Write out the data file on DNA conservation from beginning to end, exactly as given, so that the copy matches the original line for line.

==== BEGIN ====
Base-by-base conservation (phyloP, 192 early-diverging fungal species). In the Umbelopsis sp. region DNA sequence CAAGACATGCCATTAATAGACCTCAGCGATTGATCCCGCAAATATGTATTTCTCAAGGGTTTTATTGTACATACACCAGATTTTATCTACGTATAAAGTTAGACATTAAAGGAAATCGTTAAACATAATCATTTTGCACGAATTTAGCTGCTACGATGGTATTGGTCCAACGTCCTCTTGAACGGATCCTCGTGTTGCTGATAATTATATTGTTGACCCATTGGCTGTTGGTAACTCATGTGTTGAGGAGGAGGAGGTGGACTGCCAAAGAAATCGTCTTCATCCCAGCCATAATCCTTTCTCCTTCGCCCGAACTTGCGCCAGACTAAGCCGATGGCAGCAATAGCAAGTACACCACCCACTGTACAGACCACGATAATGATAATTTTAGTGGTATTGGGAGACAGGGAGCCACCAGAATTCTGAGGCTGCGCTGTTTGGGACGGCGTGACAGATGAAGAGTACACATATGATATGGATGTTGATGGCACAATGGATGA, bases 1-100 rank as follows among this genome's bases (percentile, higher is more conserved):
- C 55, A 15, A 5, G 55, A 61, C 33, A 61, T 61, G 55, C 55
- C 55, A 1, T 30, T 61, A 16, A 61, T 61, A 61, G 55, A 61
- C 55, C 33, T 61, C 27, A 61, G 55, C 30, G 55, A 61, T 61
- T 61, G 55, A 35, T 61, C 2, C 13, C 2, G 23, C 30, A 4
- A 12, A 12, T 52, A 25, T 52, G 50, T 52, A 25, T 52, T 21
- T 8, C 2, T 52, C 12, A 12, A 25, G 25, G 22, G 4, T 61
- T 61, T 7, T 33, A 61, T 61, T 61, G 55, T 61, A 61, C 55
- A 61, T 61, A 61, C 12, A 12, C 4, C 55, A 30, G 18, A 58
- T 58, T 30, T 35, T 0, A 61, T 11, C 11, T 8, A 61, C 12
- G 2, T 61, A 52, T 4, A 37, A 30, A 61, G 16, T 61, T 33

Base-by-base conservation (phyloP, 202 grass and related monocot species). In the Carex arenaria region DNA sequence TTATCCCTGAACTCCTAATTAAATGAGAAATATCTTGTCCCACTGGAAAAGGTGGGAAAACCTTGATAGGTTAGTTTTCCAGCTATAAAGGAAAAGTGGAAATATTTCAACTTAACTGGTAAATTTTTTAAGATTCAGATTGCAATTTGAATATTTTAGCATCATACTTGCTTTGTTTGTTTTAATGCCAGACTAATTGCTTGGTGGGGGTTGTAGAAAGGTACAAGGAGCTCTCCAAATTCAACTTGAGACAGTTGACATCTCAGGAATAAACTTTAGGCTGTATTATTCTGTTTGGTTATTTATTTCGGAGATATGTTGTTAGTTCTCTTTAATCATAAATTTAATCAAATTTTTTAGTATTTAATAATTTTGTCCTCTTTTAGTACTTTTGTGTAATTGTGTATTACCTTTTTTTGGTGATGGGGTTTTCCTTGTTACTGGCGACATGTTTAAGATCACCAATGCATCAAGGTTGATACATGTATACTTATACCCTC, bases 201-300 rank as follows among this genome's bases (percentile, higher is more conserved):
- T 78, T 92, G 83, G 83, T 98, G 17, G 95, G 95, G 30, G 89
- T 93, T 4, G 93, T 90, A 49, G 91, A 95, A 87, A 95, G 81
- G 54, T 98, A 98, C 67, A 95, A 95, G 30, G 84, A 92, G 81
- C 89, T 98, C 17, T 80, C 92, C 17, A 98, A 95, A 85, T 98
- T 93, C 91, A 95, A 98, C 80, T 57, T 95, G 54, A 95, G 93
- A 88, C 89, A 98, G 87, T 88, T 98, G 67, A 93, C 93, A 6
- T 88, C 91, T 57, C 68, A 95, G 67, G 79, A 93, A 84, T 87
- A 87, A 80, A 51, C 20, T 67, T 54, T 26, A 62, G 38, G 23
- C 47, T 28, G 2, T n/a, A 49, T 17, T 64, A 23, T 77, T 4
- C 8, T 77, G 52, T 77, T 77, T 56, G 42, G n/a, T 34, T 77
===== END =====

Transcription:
Base-by-base conservation (phyloP, 192 early-diverging fungal species). In the Umbelopsis sp. region DNA sequence CAAGACATGCCATTAATAGACCTCAGCGATTGATCCCGCAAATATGTATTTCTCAAGGGTTTTATTGTACATACACCAGATTTTATCTACGTATAAAGTTAGACATTAAAGGAAATCGTTAAACATAATCATTTTGCACGAATTTAGCTGCTACGATGGTATTGGTCCAACGTCCTCTTGAACGGATCCTCGTGTTGCTGATAATTATATTGTTGACCCATTGGCTGTTGGTAACTCATGTGTTGAGGAGGAGGAGGTGGACTGCCAAAGAAATCGTCTTCATCCCAGCCATAATCCTTTCTCCTTCGCCCGAACTTGCGCCAGACTAAGCCGATGGCAGCAATAGCAAGTACACCACCCACTGTACAGACCACGATAATGATAATTTTAGTGGTATTGGGAGACAGGGAGCCACCAGAATTCTGAGGCTGCGCTGTTTGGGACGGCGTGACAGATGAAGAGTACACATATGATATGGATGTTGATGGCACAATGGATGA, bases 1-100 rank as follows among this genome's bases (percentile, higher is more conserved):
- C 55, A 15, A 5, G 55, A 61, C 33, A 61, T 61, G 55, C 55
- C 55, A 1, T 30, T 61, A 16, A 61, T 61, A 61, G 55, A 61
- C 55, C 33, T 61, C 27, A 61, G 55, C 30, G 55, A 61, T 61
- T 61, G 55, A 35, T 61, C 2, C 13, C 2, G 23, C 30, A 4
- A 12, A 12, T 52, A 25, T 52, G 50, T 52, A 25, T 52, T 21
- T 8, C 2, T 52, C 12, A 12, A 25, G 25, G 22, G 4, T 61
- T 61, T 7, T 33, A 61, T 61, T 61, G 55, T 61, A 61, C 55
- A 61, T 61, A 61, C 12, A 12, C 4, C 55, A 30, G 18, A 58
- T 58, T 30, T 35, T 0, A 61, T 11, C 11, T 8, A 61, C 12
- G 2, T 61, A 52, T 4, A 37, A 30, A 61, G 16, T 61, T 33

Base-by-base conservation (phyloP, 202 grass and related monocot species). In the Carex arenaria region DNA sequence TTATCCCTGAACTCCTAATTAAATGAGAAATATCTTGTCCCACTGGAAAAGGTGGGAAAACCTTGATAGGTTAGTTTTCCAGCTATAAAGGAAAAGTGGAAATATTTCAACTTAACTGGTAAATTTTTTAAGATTCAGATTGCAATTTGAATATTTTAGCATCATACTTGCTTTGTTTGTTTTAATGCCAGACTAATTGCTTGGTGGGGGTTGTAGAAAGGTACAAGGAGCTCTCCAAATTCAACTTGAGACAGTTGACATCTCAGGAATAAACTTTAGGCTGTATTATTCTGTTTGGTTATTTATTTCGGAGATATGTTGTTAGTTCTCTTTAATCATAAATTTAATCAAATTTTTTAGTATTTAATAATTTTGTCCTCTTTTAGTACTTTTGTGTAATTGTGTATTACCTTTTTTTGGTGATGGGGTTTTCCTTGTTACTGGCGACATGTTTAAGATCACCAATGCATCAAGGTTGATACATGTATACTTATACCCTC, bases 201-300 rank as follows among this genome's bases (percentile, higher is more conserved):
- T 78, T 92, G 83, G 83, T 98, G 17, G 95, G 95, G 30, G 89
- T 93, T 4, G 93, T 90, A 49, G 91, A 95, A 87, A 95, G 81
- G 54, T 98, A 98, C 67, A 95, A 95, G 30, G 84, A 92, G 81
- C 89, T 98, C 17, T 80, C 92, C 17, A 98, A 95, A 85, T 98
- T 93, C 91, A 95, A 98, C 80, T 57, T 95, G 54, A 95, G 93
- A 88, C 89, A 98, G 87, T 88, T 98, G 67, A 93, C 93, A 6
- T 88, C 91, T 57, C 68, A 95, G 67, G 79, A 93, A 84, T 87
- A 87, A 80, A 51, C 20, T 67, T 54, T 26, A 62, G 38, G 23
- C 47, T 28, G 2, T n/a, A 49, T 17, T 64, A 23, T 77, T 4
- C 8, T 77, G 52, T 77, T 77, T 56, G 42, G n/a, T 34, T 77